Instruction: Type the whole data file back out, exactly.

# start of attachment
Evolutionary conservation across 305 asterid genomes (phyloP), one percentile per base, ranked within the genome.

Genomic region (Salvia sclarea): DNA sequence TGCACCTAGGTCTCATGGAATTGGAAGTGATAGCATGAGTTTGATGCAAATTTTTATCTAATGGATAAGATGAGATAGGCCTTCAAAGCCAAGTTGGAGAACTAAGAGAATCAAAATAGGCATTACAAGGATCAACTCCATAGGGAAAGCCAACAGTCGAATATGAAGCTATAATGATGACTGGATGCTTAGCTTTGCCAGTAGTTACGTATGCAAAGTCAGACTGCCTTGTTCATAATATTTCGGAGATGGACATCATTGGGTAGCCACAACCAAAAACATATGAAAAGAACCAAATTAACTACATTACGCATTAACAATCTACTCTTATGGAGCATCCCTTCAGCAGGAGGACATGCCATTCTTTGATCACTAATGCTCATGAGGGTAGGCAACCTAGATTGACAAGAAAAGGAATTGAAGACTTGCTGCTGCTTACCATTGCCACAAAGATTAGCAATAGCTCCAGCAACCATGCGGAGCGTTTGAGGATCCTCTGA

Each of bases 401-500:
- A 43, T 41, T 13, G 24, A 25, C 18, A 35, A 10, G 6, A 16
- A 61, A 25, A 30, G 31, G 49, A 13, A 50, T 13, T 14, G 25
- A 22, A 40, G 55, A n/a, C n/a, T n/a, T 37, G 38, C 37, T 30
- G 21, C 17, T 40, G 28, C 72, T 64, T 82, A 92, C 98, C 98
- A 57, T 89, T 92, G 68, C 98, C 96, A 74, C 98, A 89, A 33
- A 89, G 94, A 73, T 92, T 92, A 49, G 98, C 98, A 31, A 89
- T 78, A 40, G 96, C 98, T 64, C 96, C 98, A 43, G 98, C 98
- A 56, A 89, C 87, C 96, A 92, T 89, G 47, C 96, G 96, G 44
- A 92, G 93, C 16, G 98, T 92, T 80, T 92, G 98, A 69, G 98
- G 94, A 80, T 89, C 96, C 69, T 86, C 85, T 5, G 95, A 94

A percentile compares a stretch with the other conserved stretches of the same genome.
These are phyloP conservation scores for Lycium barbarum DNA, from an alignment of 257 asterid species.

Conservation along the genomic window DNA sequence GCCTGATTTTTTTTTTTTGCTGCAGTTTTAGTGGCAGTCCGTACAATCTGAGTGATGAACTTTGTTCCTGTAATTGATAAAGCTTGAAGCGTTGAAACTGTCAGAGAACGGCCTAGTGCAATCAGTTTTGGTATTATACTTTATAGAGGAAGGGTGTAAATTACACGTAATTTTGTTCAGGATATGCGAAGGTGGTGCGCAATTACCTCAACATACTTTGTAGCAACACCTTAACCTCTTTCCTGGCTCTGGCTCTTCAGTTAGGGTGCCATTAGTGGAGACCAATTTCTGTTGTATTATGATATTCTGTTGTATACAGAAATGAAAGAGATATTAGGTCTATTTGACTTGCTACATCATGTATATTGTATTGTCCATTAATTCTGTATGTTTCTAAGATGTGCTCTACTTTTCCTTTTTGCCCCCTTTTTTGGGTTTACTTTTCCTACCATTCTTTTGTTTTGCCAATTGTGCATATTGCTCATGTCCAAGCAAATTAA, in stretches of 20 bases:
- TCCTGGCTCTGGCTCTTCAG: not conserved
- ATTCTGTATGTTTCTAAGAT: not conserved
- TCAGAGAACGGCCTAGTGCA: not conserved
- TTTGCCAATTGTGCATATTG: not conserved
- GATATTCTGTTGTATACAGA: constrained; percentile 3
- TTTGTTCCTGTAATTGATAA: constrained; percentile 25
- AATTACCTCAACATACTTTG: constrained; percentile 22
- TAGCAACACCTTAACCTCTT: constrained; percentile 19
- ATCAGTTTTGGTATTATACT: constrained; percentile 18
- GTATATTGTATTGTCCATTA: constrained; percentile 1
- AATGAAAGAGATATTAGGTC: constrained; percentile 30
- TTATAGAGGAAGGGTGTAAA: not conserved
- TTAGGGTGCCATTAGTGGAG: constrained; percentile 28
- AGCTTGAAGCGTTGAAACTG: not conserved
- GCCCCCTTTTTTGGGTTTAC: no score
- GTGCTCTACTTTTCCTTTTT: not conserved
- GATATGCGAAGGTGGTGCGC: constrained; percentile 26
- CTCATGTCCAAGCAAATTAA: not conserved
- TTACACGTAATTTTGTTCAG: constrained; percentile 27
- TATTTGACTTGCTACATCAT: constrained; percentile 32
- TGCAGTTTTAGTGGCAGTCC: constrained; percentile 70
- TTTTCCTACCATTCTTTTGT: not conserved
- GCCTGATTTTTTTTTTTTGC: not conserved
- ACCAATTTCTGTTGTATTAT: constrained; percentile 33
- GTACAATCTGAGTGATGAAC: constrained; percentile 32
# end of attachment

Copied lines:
Evolutionary conservation across 305 asterid genomes (phyloP), one percentile per base, ranked within the genome.

Genomic region (Salvia sclarea): DNA sequence TGCACCTAGGTCTCATGGAATTGGAAGTGATAGCATGAGTTTGATGCAAATTTTTATCTAATGGATAAGATGAGATAGGCCTTCAAAGCCAAGTTGGAGAACTAAGAGAATCAAAATAGGCATTACAAGGATCAACTCCATAGGGAAAGCCAACAGTCGAATATGAAGCTATAATGATGACTGGATGCTTAGCTTTGCCAGTAGTTACGTATGCAAAGTCAGACTGCCTTGTTCATAATATTTCGGAGATGGACATCATTGGGTAGCCACAACCAAAAACATATGAAAAGAACCAAATTAACTACATTACGCATTAACAATCTACTCTTATGGAGCATCCCTTCAGCAGGAGGACATGCCATTCTTTGATCACTAATGCTCATGAGGGTAGGCAACCTAGATTGACAAGAAAAGGAATTGAAGACTTGCTGCTGCTTACCATTGCCACAAAGATTAGCAATAGCTCCAGCAACCATGCGGAGCGTTTGAGGATCCTCTGA

Each of bases 401-500:
- A 43, T 41, T 13, G 24, A 25, C 18, A 35, A 10, G 6, A 16
- A 61, A 25, A 30, G 31, G 49, A 13, A 50, T 13, T 14, G 25
- A 22, A 40, G 55, A n/a, C n/a, T n/a, T 37, G 38, C 37, T 30
- G 21, C 17, T 40, G 28, C 72, T 64, T 82, A 92, C 98, C 98
- A 57, T 89, T 92, G 68, C 98, C 96, A 74, C 98, A 89, A 33
- A 89, G 94, A 73, T 92, T 92, A 49, G 98, C 98, A 31, A 89
- T 78, A 40, G 96, C 98, T 64, C 96, C 98, A 43, G 98, C 98
- A 56, A 89, C 87, C 96, A 92, T 89, G 47, C 96, G 96, G 44
- A 92, G 93, C 16, G 98, T 92, T 80, T 92, G 98, A 69, G 98
- G 94, A 80, T 89, C 96, C 69, T 86, C 85, T 5, G 95, A 94

A percentile compares a stretch with the other conserved stretches of the same genome.
These are phyloP conservation scores for Lycium barbarum DNA, from an alignment of 257 asterid species.

Conservation along the genomic window DNA sequence GCCTGATTTTTTTTTTTTGCTGCAGTTTTAGTGGCAGTCCGTACAATCTGAGTGATGAACTTTGTTCCTGTAATTGATAAAGCTTGAAGCGTTGAAACTGTCAGAGAACGGCCTAGTGCAATCAGTTTTGGTATTATACTTTATAGAGGAAGGGTGTAAATTACACGTAATTTTGTTCAGGATATGCGAAGGTGGTGCGCAATTACCTCAACATACTTTGTAGCAACACCTTAACCTCTTTCCTGGCTCTGGCTCTTCAGTTAGGGTGCCATTAGTGGAGACCAATTTCTGTTGTATTATGATATTCTGTTGTATACAGAAATGAAAGAGATATTAGGTCTATTTGACTTGCTACATCATGTATATTGTATTGTCCATTAATTCTGTATGTTTCTAAGATGTGCTCTACTTTTCCTTTTTGCCCCCTTTTTTGGGTTTACTTTTCCTACCATTCTTTTGTTTTGCCAATTGTGCATATTGCTCATGTCCAAGCAAATTAA, in stretches of 20 bases:
- TCCTGGCTCTGGCTCTTCAG: not conserved
- ATTCTGTATGTTTCTAAGAT: not conserved
- TCAGAGAACGGCCTAGTGCA: not conserved
- TTTGCCAATTGTGCATATTG: not conserved
- GATATTCTGTTGTATACAGA: constrained; percentile 3
- TTTGTTCCTGTAATTGATAA: constrained; percentile 25
- AATTACCTCAACATACTTTG: constrained; percentile 22
- TAGCAACACCTTAACCTCTT: constrained; percentile 19
- ATCAGTTTTGGTATTATACT: constrained; percentile 18
- GTATATTGTATTGTCCATTA: constrained; percentile 1
- AATGAAAGAGATATTAGGTC: constrained; percentile 30
- TTATAGAGGAAGGGTGTAAA: not conserved
- TTAGGGTGCCATTAGTGGAG: constrained; percentile 28
- AGCTTGAAGCGTTGAAACTG: not conserved
- GCCCCCTTTTTTGGGTTTAC: no score
- GTGCTCTACTTTTCCTTTTT: not conserved
- GATATGCGAAGGTGGTGCGC: constrained; percentile 26
- CTCATGTCCAAGCAAATTAA: not conserved
- TTACACGTAATTTTGTTCAG: constrained; percentile 27
- TATTTGACTTGCTACATCAT: constrained; percentile 32
- TGCAGTTTTAGTGGCAGTCC: constrained; percentile 70
- TTTTCCTACCATTCTTTTGT: not conserved
- GCCTGATTTTTTTTTTTTGC: not conserved
- ACCAATTTCTGTTGTATTAT: constrained; percentile 33
- GTACAATCTGAGTGATGAAC: constrained; percentile 32